CAIRO (Reuters) - Omar Suleiman, the former spy chief now trying to run for the Egyptian presidency, says he wants the job to stop it going to the Islamist Muslim Brotherhood - but sees the Brotherhood playing a vital role in Egyptian politics.
A powerful but shadowy figure during the Hosni Mubarak era and one of the former president’s closest aides, Suleiman joined the presidential race at the last minute and is now fighting disqualification by the commission overseeing the vote.
In a dramatic announcement on Saturday, the commission struck off 10 contenders, including Suleiman and two other front runners - a Muslim Brotherhood candidate and a Salafi preacher.
Suleiman’s team gathered 49,000 signatures in 15 provinces - more than the 30,000 needed - to back his candidacy, but the commission said he had 1,000 votes too few in one province. He has until Monday to appeal.
His campaign team announced on Sunday the suspension of his presidential campaign until April 26, when a final list of all eligible candidates is due to be announced.
In an interview with Reuters on Saturday, before his exclusion was announced, Suleiman, 74, said he was running for office in response to public demands for a counterweight to Islamist influence.
“This is why they sought me, as a balance between Islamists and civilian forces,” said Suleiman, who describes himself as a devout Muslim but adds that Egyptians fear their country is being turned into a theocracy.
“Many people felt that the state is going to the Muslim Brotherhood - in parliament, in government and now the presidency,” Suleiman said.
He said the domination of politics by the Brotherhood would hold the country back, but that if he became president, the party could serve in his government and would be a vital part of Egyptian political life.
Islamists protested against his inclusion in the list of contenders, and MPs have passed a law that, if approved by the military, would prevent Suleiman from running for the presidency, but he said he did not expect to be excluded.
The military council, which took power in February 2011 during the uprising that removed Mubarak after three decades in office, is due to hand power to an elected president on July 1, the final step of a transition to democratic civilian rule.
Mubarak appointed Suleiman his deputy during his last days in power, and to most Egyptians, he is a symbol of Mubarak’s rule, of security policies that kept Islamists on a tight leash, officially banned the Brotherhood and used force to suppress more radical elements.
Suleiman, however, distanced himself from the previous government’s autocratic ways, saying the new president should have limited powers and that he, as president, would not exclude any party from political life.
Since Mubarak’s removal, the Brotherhood have moved fully into public life and won close to half the seats in parliament. The Brotherhood is, Suleiman said, “a very important segment of Egyptian society”.
“They have the right to practise politics and to have a role in society so long as it is within law and constitution,” he said. “There is nothing to stop them participating as ministers or deputy prime minister or the prime minister,” he said. “I will base my choice on competence, not party affiliations.”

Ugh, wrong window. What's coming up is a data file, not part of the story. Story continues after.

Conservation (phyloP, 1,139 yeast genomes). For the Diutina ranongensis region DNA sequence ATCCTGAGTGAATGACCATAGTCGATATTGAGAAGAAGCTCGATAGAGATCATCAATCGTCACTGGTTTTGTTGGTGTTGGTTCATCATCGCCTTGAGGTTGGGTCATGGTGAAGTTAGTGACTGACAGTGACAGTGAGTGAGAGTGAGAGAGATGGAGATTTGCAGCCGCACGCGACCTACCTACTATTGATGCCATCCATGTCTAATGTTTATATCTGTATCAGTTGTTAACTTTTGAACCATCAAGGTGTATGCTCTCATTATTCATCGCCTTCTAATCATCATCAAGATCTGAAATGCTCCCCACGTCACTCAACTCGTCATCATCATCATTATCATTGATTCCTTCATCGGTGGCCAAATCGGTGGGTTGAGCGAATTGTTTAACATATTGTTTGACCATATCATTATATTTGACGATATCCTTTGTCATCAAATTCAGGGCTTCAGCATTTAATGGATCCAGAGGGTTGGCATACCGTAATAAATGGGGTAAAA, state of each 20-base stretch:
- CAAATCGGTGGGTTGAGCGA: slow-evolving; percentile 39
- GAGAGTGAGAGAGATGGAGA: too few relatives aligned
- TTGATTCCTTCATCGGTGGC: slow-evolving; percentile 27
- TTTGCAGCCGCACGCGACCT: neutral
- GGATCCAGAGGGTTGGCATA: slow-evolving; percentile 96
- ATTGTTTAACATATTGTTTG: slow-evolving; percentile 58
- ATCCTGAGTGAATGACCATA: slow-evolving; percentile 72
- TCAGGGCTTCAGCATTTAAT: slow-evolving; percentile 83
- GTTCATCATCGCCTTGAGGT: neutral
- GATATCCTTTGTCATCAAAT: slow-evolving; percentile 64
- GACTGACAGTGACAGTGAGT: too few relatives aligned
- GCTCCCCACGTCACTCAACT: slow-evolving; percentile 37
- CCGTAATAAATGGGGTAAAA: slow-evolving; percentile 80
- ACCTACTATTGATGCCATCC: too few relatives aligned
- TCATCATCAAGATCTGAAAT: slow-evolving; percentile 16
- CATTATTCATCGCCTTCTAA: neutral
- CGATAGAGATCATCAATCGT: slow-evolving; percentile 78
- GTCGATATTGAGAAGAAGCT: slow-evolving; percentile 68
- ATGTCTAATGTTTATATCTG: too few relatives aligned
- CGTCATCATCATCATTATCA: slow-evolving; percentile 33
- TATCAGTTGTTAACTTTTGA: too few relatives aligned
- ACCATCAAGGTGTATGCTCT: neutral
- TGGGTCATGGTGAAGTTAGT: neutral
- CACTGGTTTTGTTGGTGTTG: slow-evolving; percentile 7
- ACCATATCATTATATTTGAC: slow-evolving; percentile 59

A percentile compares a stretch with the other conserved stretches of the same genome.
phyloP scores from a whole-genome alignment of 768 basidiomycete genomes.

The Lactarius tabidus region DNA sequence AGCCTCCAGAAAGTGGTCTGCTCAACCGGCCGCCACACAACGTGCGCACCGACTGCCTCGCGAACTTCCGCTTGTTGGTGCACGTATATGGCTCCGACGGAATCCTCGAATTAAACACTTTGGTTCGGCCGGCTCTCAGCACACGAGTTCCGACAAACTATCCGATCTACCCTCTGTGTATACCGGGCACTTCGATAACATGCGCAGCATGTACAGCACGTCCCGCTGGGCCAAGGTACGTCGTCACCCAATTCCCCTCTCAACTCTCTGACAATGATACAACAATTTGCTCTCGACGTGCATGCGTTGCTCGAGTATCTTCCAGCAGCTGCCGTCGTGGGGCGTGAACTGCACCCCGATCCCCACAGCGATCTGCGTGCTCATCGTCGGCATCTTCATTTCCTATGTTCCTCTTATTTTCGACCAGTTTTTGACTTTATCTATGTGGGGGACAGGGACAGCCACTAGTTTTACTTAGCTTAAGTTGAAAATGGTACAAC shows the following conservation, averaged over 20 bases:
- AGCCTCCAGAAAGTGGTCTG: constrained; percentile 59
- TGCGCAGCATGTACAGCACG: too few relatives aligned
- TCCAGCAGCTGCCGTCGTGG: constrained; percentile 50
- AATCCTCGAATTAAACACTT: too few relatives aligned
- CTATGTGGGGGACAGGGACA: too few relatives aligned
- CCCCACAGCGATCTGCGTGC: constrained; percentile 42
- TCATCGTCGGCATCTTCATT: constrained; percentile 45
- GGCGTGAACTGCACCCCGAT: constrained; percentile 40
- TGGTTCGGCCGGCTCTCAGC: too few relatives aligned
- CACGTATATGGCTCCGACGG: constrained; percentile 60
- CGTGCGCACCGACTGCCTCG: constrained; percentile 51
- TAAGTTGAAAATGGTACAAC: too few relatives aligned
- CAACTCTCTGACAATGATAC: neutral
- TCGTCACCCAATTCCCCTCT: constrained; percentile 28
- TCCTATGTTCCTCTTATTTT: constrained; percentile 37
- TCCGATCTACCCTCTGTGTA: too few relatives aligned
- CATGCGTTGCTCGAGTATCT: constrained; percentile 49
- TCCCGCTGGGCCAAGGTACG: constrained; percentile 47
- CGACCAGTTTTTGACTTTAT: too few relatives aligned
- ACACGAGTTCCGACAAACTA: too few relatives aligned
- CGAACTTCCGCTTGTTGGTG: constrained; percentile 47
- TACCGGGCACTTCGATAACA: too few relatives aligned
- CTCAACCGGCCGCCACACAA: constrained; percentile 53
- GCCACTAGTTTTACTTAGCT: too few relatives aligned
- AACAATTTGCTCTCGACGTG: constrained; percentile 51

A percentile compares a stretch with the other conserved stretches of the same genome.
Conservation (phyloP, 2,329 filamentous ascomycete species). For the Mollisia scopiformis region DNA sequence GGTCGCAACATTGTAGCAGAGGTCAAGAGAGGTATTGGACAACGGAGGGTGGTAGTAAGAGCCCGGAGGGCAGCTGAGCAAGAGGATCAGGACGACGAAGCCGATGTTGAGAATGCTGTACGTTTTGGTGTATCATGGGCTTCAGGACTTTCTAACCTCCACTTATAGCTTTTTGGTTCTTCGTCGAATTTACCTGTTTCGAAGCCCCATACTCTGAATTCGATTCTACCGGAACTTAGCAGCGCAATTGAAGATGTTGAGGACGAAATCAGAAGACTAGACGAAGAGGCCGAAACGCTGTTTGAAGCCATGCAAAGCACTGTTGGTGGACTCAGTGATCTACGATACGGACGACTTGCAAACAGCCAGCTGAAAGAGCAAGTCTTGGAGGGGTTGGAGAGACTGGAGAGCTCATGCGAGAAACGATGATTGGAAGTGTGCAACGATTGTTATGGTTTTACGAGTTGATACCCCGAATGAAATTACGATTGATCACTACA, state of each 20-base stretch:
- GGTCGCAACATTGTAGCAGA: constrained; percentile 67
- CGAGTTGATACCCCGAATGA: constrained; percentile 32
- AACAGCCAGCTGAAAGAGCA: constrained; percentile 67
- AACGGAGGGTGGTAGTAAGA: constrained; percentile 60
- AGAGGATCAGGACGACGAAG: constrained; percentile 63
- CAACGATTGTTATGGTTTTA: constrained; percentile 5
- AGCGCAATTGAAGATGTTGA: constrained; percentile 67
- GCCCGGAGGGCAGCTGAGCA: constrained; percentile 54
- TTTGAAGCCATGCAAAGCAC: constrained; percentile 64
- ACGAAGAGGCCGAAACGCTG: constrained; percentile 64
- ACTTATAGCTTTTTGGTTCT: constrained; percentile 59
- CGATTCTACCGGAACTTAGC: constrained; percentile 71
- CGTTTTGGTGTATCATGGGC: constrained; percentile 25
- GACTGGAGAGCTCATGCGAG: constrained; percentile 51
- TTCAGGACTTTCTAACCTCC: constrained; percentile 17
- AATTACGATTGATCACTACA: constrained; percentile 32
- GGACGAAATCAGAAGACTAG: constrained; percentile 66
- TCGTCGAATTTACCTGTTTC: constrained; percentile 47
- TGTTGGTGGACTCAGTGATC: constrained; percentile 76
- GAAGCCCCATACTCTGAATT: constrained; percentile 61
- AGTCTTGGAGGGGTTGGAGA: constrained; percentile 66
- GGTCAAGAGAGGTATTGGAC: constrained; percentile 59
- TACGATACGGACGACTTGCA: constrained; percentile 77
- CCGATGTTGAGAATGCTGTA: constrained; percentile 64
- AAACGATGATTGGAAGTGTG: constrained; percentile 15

An army general, Suleiman comes from the same military background as all Egypt’s rulers since 1952, a fact that has fuelled suspicion that he is the army’s candidate for the position. The army and Suleiman have both denied this.
Suleiman struck a conservative note on the role of the military in a democratic Egypt. Reformists want the army’s influence, which extends into a wide network of business interests, to be curbed and its budget made public.
Suleiman defended the military council’s management of the transition and said that, if elected, he would keep Field Marshal Mohamed Hussein Tantawi, head of the council and defense minister for two decades, in his post.
Asked if he would trim the military’s role he said: “Why would you reduce their role? Are we going to tell them not to defend the state? ... Are we going to tell them not to participate in any crisis that happens in the state?”
“If we have a crisis in manufacturing and we want to do something to save the state in a particular situation, who will I turn to as a president?” he asked. Beyond defending Egypt’s borders, the military has built up an economic role that includes everything from road building to bread baking.
The powers of the next president are to be defined by a constitution which has yet to be written. Suleiman said he supported the idea of a presidential system, but added: “I hope that the president will not have wide influence ... so we do not go back to the system of one-man rule.”
He characterized his role in Mubarak’s administration as one that dealt purely with external and security affairs and not government, though he said he had sometimes offered the former president advice on domestic affairs.
“I was not part of the previous administration. I was the head of the general intelligence and I took care of the Egyptian national security and my work was all for Egyptian interests abroad,” he said.
“I had nothing to do with domestic affairs. My relationships were with spies and foreign interests.”
Additional reporting by Tom Perry; Editing by Tim Pearce